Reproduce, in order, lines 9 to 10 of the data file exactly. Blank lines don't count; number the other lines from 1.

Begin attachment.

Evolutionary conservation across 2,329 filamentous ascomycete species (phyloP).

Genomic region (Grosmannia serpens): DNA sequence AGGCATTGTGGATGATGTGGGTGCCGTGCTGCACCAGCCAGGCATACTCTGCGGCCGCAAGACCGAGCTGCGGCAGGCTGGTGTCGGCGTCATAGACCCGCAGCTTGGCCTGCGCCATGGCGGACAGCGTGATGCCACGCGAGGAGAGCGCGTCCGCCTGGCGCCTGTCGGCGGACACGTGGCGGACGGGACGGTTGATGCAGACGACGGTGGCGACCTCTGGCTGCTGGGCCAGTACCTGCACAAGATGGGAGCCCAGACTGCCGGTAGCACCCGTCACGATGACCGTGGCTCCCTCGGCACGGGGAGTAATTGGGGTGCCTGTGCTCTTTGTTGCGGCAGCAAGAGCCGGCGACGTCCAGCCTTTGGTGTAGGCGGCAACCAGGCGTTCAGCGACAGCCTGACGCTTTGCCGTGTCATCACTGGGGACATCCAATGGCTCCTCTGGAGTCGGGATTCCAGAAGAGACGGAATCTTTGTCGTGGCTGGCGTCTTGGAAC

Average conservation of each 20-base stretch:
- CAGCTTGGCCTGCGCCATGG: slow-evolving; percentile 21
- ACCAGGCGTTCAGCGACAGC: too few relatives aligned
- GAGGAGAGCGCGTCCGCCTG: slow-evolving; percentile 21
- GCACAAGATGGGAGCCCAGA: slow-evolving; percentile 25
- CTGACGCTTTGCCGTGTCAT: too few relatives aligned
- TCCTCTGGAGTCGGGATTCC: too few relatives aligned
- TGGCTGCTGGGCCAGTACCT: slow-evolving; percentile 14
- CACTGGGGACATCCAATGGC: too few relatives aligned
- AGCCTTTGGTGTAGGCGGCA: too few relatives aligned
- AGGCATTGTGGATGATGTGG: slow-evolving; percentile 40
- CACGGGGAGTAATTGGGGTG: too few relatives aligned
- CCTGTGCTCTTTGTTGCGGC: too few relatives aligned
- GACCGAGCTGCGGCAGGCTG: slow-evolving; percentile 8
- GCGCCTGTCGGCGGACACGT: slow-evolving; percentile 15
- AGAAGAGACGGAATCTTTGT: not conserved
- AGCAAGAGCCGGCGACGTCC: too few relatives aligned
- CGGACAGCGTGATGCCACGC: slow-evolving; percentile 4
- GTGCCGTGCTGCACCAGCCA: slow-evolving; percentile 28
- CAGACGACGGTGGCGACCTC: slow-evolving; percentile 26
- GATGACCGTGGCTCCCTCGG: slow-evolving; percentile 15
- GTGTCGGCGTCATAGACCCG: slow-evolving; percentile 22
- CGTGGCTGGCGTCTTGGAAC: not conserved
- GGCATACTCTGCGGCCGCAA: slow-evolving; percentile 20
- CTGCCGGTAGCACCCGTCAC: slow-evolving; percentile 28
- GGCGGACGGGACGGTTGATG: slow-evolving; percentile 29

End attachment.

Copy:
- TCCTCTGGAGTCGGGATTCC: too few relatives aligned
- TGGCTGCTGGGCCAGTACCT: slow-evolving; percentile 14